When you think about your third act, where does your imagination take you? Travel, the Great Outdoors, part-time work, hobbies, fitness, service, mentoring, grandchildren – there are many avenues when thinking ahead to this important chapter in our lives.

Retirement readiness is most often associated with money: Is there enough in the bank to retire? This is an important question because financial security is a natural buffer in life. As a certified coach specializing in mid-life transitions, I don’t minimize this emphasis, however planning ahead on how you will spend time, not just your money, is also necessary. It’s a matter of being proactive rather than reactive and requires us to dig deeply to ask the question, “What’s next for me?”

In previous generations retirement was considered more of an end point. Today, it can be a vital new beginning. For this to happen, an investment needs to be made, with a consideration of time as a currency. On average, retirement lasts over three decades and offers many phases and stages. The goal of financial independence is securing a comfortable lifestyle that takes into consideration the ever-changing scenarios related to aging.

The question becomes, when every day is Saturday, how do you create meaningful contrasts, balancing novelty with routine? It’s the paradox of leisure: When all you have is free time, for some it can start to feel like work to fill it. During the “Decompression Phase” of retirement, time is an ally, with energy going toward taking that long awaited trip that lasts more than two weeks, or puttering around the house with home projects, taking leisurely lunches with friends, an extra round of golf or an afternoon matinee. Once the novelty wears off and life starts to normalize, the reality is there are a lot of hours to fill each day. It’s going from a model of time scarcity to time abundance. Having a newly minted, meaningful life plan in place allows you to feel more secure with the natural shifts this existential transition brings to the surface.

Figuring out what “The good life” looks like to you is the goal and this is definitely not a one-size-fits-all plan. The dream of a realistic, yet idyllic, post-work phase of life is certainly within reach, but it doesn’t happen on its own. There are some ways to get started to help prepare and create some comfort and confidence in the process.

First, think about the people in your life you admire in their third act. How do they spend their time? What’s their approach to everyday life? Ask them questions to better understand what is beneath the surface, both the joys and the challenges. Their responses and your inner voice will reflect your values and vision and may offer clues for how you want this next chapter to unfold.

Second, take inventory of your past interests and hobbies and see what still has appeal and potential. Think back: music, arts and crafts, sports, volunteering—to name a few. Once you have come up with a list, make it a point to regularly explore if it’s a fit again, or find an alternative that meets your abilities and interest today. Also, consider what activities you currently enjoy in your free time and find out if doing it more often is better or just becomes a drain. That sweet spot is what you are after.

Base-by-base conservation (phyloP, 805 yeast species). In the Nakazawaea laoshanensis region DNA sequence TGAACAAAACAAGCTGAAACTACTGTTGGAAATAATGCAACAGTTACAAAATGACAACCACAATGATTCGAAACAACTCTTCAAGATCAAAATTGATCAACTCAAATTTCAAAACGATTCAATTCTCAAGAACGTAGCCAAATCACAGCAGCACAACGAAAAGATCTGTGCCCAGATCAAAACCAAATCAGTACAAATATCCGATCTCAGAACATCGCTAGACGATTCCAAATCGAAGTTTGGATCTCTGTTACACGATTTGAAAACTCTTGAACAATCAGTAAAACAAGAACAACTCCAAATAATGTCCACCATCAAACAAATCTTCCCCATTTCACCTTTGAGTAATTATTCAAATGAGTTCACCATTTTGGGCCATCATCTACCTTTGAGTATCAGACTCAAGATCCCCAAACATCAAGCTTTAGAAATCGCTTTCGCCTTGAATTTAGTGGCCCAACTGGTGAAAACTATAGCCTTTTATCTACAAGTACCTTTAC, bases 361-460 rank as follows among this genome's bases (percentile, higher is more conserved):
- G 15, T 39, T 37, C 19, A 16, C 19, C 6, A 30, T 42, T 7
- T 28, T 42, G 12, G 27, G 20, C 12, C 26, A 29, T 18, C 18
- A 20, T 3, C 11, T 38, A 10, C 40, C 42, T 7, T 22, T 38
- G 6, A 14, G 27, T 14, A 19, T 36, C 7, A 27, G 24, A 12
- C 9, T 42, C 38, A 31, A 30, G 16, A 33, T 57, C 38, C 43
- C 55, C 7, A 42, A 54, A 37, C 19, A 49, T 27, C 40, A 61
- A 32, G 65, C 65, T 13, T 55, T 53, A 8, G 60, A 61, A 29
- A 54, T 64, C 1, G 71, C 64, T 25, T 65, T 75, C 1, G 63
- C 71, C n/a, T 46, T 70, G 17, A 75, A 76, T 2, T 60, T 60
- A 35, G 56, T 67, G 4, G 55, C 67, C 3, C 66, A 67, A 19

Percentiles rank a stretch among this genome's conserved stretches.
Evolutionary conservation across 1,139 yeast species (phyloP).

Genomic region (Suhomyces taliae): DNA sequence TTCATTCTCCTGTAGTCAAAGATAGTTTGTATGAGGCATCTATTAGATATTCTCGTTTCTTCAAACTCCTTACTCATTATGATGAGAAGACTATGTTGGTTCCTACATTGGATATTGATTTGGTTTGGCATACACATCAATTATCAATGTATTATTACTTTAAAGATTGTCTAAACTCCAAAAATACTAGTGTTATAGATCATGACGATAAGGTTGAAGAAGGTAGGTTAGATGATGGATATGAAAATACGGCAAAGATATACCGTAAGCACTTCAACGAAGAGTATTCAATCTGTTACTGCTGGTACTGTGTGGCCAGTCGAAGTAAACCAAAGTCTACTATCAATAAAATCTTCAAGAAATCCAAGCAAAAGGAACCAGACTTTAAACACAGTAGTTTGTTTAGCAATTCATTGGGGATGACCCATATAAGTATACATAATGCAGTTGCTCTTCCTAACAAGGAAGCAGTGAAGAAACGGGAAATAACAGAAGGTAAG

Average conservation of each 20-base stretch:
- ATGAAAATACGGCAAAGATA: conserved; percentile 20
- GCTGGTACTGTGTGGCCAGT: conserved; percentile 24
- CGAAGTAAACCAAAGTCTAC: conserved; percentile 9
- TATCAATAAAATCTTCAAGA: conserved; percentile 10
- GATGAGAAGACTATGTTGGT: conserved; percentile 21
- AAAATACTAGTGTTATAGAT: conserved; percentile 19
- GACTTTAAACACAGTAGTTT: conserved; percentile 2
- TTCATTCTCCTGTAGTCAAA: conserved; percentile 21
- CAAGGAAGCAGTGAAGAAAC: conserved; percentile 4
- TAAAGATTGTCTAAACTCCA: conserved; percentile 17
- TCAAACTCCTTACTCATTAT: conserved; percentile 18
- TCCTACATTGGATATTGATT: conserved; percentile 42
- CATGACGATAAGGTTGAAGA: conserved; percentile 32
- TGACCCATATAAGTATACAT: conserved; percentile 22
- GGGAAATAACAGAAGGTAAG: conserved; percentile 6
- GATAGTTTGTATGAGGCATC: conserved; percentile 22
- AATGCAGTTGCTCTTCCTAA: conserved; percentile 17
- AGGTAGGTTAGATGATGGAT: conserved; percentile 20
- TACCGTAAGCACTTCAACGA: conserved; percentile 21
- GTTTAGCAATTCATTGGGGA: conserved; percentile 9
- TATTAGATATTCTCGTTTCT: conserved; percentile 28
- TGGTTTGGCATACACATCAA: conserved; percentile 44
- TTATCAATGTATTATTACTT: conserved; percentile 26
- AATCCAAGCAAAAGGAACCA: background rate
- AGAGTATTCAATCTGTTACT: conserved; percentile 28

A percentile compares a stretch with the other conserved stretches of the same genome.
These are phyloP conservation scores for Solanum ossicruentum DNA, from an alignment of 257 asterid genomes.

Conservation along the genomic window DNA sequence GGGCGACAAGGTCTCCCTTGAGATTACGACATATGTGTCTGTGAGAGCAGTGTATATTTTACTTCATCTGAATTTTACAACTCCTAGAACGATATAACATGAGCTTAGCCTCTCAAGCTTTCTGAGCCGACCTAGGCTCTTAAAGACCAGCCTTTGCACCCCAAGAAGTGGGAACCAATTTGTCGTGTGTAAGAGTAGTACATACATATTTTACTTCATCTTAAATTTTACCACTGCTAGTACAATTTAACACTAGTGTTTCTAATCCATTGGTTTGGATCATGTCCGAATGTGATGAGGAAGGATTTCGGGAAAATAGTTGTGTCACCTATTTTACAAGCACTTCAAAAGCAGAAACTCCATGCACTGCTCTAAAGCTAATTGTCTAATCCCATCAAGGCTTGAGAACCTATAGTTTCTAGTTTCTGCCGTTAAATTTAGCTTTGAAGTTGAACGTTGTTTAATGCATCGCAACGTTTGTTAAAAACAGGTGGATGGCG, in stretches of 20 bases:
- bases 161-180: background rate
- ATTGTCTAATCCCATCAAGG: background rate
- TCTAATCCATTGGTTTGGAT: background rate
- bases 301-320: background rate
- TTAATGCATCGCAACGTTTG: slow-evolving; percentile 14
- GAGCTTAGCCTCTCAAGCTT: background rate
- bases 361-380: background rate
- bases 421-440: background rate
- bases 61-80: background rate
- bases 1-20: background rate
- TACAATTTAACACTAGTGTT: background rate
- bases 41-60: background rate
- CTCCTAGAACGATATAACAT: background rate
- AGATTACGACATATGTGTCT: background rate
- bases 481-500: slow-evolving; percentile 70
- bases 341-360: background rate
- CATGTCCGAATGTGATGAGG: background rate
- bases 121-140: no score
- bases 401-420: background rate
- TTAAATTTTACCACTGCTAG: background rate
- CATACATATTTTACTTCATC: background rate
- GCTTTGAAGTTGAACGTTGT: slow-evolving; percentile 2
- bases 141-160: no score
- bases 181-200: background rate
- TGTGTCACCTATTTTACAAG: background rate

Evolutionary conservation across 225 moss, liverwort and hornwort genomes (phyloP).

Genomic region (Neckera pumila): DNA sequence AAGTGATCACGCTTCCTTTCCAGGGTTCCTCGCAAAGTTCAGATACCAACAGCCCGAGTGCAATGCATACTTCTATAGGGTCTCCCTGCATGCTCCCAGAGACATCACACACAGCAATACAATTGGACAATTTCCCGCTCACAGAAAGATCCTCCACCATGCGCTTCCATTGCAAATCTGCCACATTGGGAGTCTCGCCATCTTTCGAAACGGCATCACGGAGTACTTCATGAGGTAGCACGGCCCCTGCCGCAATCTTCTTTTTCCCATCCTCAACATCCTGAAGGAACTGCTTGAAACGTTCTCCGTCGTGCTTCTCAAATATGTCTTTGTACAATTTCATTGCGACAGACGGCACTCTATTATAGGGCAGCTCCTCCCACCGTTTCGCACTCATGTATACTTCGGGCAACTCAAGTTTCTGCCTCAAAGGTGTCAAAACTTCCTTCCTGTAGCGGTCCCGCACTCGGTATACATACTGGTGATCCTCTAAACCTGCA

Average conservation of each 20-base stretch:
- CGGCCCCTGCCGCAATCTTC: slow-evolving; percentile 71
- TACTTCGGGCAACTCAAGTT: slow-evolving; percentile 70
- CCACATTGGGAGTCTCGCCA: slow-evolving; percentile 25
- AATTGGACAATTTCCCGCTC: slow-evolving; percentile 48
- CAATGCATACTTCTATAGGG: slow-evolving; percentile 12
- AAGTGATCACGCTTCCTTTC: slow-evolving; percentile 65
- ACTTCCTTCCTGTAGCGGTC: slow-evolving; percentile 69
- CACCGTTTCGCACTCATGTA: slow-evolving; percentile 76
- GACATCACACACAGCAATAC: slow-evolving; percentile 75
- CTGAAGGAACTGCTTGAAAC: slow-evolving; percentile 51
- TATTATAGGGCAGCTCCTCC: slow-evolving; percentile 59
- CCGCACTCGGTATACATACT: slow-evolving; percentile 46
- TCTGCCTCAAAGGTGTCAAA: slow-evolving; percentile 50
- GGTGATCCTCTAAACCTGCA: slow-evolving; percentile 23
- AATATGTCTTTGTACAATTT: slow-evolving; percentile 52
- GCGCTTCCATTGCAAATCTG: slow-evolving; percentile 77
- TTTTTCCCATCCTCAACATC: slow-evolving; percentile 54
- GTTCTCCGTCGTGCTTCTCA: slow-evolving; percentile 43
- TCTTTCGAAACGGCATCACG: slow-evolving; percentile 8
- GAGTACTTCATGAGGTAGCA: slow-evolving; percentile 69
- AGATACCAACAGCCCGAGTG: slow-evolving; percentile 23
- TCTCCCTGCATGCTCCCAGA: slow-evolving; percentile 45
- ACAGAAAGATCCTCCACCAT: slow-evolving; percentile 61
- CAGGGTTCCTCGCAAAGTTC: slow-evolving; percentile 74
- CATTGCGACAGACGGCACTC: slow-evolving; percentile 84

Third, have conversations with your significant other to see how aligned your visions are when thinking about this all important life transition. One person may dream of traveling the world, while the other wants to stay closer to home. It is important to communicate and share ways to find common ground when it comes to scaffolding what life will look as a couple in this next chapter. Time together and apart can be hard to balance at first, but research tells us that compatible couples with an interdependent relationship have the most success in their retirement years. Honest communication goes a long way in charting a path that allows for flexibility and compromise. After all, adaptability is one of the most important attributes to have in later years and what better place to practice this trait than with your loved one?

And finally, if this transition is in the near future, it is smart to practice your new lifestyle. That way you can work out the kinks before you invest too deeply emotionally and financially. If you are planning to stay closer to home, take your vacation time and just stay put and pretend you are already retired. Try and organize around the life you intend to live and see how it feels. Do spending habits change when you have time on your hands? Do you have enough companionship beyond your spouse? Does life feel full enough? If you have more of an appetite for adventure, go out and practice that lifestyle. I am taking my own advice and renting a camper next summer with my husband to see how it feels to be on the open road. We imagine what this experience will be, but there is nothing like getting some miles in to really know whether it’s a fit. What’s important is to plan some practice rounds to assess and perhaps modify.

I love the quote from The Natural and find it fits well here, “I believe there are two lives, the one you learn with and the one you live after that.” Knowing yourself and planning ahead with your wisdom and instincts will generate a good life, your good life.